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The AAPG/Datapages Combined Publications Database

AAPG Bulletin

Abstract


Volume: 24 (1940)

Issue: 1. (January)

First Page: 157

Last Page: 172

Title: Paleozoic Stratigraphy of Franklin Mountains, West Texas

Author(s): L. A. Nelson (2)

Abstract:

The Franklin Mountains are within a region that is bounded on the east by Longitude 104° 30^prime W., on the west by Longitude 109° W., on the south approximately by Latitude 31° N., on the north approximately by Latitude 34° N. From just north of El Paso the Franklin Range trends almost parallel with the 106° 30^prime W. meridian to a point about 4 miles north of the Texas-New Mexico boundary.

The Franklin Mountains are eroded block mountains typical of the Basin-and-Range province of southwestern United States. The west side constitutes a dip slope, while the east side is a scarp formed by a strike fault.

The accompanying diagrams consist of a stratigram, which shows both the stratigraphy and the geographic location, and two columnar sections, one from Silver City, New Mexico, to El Paso, Texas, the other from the northern end of the Oscura Mountains in New Mexico to the southern end of the Franklin Mountains in Texas.

The Paleozoic stratigraphic section is approximately 8,000 feet in thickness and includes Cambrian, Ordovician, Silurian, Devonian, Mississippian, Pennsylvanian, and Permian sediments.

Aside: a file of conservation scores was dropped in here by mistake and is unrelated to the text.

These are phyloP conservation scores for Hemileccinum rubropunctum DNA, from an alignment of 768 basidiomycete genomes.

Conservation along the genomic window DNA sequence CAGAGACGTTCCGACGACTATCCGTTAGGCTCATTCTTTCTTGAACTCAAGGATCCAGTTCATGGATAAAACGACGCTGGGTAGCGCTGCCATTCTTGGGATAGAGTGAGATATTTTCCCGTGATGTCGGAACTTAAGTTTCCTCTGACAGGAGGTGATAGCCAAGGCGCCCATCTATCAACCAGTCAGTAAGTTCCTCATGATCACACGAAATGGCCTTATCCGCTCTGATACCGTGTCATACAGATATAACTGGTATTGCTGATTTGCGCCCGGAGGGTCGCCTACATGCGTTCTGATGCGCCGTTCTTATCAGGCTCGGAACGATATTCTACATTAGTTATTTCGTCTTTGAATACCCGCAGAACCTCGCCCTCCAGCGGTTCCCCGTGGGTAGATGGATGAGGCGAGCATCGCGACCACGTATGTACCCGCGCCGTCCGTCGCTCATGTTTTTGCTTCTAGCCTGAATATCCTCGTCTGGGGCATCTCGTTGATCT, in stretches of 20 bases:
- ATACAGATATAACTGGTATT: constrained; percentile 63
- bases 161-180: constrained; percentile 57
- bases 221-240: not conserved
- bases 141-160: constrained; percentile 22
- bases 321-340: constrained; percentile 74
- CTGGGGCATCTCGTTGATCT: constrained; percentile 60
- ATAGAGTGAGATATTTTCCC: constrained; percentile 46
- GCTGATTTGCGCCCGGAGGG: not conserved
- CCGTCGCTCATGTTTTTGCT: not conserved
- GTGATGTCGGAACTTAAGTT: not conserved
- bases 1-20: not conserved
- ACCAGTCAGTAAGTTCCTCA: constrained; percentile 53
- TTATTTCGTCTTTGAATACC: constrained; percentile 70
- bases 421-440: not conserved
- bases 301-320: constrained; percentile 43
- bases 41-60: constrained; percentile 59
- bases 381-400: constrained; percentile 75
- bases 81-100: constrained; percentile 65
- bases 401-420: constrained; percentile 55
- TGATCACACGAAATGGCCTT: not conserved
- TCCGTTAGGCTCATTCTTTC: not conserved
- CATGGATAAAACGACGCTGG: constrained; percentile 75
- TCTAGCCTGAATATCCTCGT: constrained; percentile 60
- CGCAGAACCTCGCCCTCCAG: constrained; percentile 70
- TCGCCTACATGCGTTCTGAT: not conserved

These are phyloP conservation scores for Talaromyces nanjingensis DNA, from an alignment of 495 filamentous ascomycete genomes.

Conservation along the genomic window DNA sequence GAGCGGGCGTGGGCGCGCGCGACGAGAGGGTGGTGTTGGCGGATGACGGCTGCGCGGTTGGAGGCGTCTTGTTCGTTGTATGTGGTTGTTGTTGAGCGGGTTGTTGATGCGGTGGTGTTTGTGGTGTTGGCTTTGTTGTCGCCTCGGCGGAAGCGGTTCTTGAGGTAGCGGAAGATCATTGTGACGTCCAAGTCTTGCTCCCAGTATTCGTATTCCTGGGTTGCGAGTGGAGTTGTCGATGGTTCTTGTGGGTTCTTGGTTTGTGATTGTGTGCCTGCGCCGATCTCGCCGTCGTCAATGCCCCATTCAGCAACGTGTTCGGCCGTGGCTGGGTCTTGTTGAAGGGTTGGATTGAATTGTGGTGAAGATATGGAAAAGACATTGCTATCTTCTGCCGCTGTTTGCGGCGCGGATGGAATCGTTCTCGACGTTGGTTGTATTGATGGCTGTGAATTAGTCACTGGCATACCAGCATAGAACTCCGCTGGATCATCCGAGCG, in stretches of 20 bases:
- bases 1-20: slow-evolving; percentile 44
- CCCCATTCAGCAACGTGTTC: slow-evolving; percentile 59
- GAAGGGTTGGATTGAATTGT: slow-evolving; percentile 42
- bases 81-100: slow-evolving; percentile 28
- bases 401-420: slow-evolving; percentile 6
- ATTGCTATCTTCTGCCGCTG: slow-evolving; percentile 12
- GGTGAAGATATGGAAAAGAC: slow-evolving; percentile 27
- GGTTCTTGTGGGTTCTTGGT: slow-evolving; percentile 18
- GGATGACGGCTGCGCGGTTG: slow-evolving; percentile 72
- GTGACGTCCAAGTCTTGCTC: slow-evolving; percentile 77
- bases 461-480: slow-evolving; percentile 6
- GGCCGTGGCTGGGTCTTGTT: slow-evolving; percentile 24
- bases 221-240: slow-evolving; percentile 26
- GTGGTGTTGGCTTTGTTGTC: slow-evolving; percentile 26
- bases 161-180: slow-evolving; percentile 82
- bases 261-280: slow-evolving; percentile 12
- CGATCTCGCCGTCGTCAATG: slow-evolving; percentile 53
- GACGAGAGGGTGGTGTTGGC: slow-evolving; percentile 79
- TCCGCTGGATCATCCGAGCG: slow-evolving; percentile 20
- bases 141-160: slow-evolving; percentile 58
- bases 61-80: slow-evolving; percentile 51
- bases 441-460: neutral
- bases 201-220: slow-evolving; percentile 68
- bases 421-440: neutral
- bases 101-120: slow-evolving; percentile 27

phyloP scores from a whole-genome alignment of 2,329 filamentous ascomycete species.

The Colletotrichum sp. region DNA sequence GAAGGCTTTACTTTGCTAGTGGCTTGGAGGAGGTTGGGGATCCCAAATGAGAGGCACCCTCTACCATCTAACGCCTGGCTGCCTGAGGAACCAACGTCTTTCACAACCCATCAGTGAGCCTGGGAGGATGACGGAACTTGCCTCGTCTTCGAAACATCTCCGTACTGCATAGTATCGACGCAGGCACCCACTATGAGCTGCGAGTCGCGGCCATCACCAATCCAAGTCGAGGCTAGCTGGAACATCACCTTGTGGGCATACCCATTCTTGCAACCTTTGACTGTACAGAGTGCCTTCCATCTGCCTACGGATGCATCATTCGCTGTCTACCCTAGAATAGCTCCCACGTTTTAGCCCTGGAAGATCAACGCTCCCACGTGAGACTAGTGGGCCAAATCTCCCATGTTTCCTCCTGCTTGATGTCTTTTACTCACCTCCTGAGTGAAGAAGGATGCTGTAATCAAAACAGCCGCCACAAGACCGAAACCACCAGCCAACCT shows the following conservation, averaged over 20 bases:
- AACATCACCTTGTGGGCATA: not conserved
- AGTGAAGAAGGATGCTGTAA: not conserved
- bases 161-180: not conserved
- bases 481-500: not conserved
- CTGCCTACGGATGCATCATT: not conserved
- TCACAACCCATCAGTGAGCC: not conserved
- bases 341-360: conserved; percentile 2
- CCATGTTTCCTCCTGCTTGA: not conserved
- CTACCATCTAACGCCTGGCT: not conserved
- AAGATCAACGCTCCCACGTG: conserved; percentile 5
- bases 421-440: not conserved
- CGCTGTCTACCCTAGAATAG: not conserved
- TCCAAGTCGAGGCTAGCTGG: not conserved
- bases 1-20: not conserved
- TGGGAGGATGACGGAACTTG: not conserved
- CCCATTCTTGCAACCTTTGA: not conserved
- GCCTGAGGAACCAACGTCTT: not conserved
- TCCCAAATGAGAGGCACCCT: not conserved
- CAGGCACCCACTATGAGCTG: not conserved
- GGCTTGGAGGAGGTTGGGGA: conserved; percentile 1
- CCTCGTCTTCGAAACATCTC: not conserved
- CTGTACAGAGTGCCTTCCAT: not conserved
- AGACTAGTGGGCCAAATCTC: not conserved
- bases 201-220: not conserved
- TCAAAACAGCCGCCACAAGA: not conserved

The Cambrian rests on the pre-Cambrian, which, in places, is represented by the Red Bluff granite (new name) and in other places by the Lanoria quartzite.

The Magdalena formation is described in special detail. It consists primarily of thin-bedded, light gray to black limestone, which, for convenience, is divided into the following three members: the La Tuna at the base, the Berino, and the Bishop's Cap at the top. The characteristic fossils of certain members are listed.

The Permian is represented by about 650 feet of exposed Hueco sediments. These sediments occur some distance west of the Franklin Range proper and are separated from the exposed Magdalena sediments by alluvial deposits. The contact between the Magdalena and the Hueco has not been seen in the Franklin Mountains. The Permian is overlain by the Comanche in most of the region.

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